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How to find the passion to make your small business idea happen

How to find the passion to make your small business idea happen
Gil Kahana
Gil Kahana
ChattyFeet
 

Posted: Tue 20th Nov 2018

Ever wondered what makes someone so passionate about their business that they have the desire and energy to work on it 24/7? Do you want to enjoy that kind of excitement in your own work?

Gil Kahana, Enterprise Nation member and co-founder of funky socks brand Chatty Feet, discusses passion and how to turn it into your life's purpose.


What we mean by passion

Have you heard the sentence 'just follow your passion' but still don't know how to make any sense of it? Or was it 'do what you love'?

In this article, we're going to dig deeper into the meaning of passion and how to improve your chances of finding yours.

Some people seem like they were just born with it. When they talk about their business you just can't comprehend the things they get done in a week. How do they have so much passion and seem like they never get bored?

You aspire to do more but whenever you try to progress your idea, you just can't find the energy to move forward. It feels as if you're trying to move a mountain.

But what does passion really mean?

Develop deep feelings

Passion is a sneaky thing, a bit like love. You can't just decide you're going to love something or have passion for it. It's only after you start learning more about a subject you can begin to develop these feelings.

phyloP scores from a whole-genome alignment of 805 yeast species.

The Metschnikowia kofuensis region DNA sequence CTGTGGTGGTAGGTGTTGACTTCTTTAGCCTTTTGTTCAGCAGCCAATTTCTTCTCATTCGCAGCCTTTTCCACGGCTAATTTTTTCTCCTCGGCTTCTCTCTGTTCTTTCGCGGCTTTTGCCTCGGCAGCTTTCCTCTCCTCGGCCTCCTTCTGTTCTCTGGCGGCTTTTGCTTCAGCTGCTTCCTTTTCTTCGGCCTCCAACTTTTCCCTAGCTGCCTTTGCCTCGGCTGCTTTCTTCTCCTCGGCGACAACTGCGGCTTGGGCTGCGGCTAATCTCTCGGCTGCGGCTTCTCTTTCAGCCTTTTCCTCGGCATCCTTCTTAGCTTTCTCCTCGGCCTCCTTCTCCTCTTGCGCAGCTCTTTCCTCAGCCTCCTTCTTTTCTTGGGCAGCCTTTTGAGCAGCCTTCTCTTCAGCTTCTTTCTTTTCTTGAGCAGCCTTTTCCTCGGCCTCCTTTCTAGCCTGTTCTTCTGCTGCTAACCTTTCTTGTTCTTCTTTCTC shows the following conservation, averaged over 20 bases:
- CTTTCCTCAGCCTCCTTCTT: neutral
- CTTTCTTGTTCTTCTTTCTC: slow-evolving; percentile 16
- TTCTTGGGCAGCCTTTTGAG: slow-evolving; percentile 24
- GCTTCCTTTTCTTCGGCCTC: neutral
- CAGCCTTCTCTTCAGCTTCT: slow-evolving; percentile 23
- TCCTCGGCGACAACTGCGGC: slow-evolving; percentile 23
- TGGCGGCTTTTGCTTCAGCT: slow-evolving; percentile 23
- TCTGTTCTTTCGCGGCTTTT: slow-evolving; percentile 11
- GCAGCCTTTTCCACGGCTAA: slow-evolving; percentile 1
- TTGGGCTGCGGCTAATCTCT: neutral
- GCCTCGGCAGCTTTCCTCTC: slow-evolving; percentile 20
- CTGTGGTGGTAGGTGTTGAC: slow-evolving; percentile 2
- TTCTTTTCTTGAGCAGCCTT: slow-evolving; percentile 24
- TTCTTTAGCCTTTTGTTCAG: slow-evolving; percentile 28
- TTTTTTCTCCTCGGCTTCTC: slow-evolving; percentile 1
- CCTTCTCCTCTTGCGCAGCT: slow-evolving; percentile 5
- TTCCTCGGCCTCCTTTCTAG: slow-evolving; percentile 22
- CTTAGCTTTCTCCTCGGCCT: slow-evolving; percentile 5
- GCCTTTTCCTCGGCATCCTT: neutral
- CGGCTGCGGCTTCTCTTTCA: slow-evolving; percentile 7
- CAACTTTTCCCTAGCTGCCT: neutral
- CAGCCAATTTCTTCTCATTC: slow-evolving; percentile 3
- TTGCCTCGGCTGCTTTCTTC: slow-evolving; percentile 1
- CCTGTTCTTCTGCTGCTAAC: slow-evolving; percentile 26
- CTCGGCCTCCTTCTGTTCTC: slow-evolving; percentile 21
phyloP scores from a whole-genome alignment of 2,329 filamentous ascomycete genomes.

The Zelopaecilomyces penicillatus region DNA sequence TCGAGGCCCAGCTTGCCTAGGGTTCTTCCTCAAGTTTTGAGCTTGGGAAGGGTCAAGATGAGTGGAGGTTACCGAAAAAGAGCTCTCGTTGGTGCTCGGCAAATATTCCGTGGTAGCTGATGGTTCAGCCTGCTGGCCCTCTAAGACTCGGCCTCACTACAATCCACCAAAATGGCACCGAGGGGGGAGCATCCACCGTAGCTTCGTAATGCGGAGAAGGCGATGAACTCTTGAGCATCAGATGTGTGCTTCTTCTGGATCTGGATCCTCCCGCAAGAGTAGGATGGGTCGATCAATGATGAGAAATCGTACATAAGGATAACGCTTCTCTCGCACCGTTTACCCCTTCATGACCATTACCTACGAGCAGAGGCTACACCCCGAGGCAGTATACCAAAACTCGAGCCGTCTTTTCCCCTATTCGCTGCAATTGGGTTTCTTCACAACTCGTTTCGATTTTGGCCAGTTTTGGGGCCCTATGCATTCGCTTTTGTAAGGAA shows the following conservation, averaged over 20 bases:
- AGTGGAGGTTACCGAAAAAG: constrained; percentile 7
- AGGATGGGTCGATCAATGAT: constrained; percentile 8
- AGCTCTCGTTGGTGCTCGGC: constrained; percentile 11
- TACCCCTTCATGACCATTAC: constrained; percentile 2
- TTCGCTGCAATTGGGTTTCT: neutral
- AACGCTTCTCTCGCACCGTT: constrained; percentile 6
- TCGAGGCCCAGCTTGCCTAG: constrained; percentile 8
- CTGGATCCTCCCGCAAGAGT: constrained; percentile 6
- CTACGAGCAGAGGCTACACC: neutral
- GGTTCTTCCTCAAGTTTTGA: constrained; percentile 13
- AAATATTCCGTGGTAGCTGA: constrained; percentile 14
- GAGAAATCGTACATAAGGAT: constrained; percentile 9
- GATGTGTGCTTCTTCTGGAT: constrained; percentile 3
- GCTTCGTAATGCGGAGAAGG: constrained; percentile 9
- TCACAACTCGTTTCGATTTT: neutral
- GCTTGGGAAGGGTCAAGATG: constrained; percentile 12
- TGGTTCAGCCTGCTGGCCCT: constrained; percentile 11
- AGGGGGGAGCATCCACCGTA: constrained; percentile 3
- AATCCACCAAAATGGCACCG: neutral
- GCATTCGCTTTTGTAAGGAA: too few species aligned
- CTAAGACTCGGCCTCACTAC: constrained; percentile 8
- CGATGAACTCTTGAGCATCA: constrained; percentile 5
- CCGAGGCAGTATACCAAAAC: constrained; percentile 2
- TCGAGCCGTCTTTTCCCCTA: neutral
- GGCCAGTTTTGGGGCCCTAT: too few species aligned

Occasionally it starts with observing a problem; like that time in the winter of 1902, when Mary Anderson saw the driver of a trolley car with both his windows open because he was struggling to keep the windscreen clear of sleet.

She came up with the idea for the windshield wiper blade. It would be fair to assume that she got the passion to solve this problem because she saw the impact it had on people's lives.

Get annoyed about something

That just goes to show that a good source for finding your passion is getting annoyed with a problem!

Tina Roth Eisenberg, aka SwissMiss, has a great rule; if she keeps on complaining about something she has to stop and actually do something about it.

That's exactly what happened after she got annoyed with the design aesthetics of temporary tattoos that her daughter got at a kids' party. Her temporary tattoos brand Tatly is now sold in over 1,000 stores in over 40 countries.

The next time you get annoyed with something, rather than complain about it, stop for a moment and think about how you could fix it.

Some innovative ideas are rejected at first

"There is no reason anyone would want a computer in their home," said Ken Olsen, the founder of Digital Equipment Corporation in 1977.

The band Daft Punk got their name from a negative review that described their music as 'daft punky trash'.

Certain ideas are so innovative that they create a distraction field in people's reality and, in order to cope, they have to dismiss them.

While the positive feedback is sweet, the negative comments have their own importance because they challenge you to consider the perspective of others when searching for your passion.

Don't get too comfortable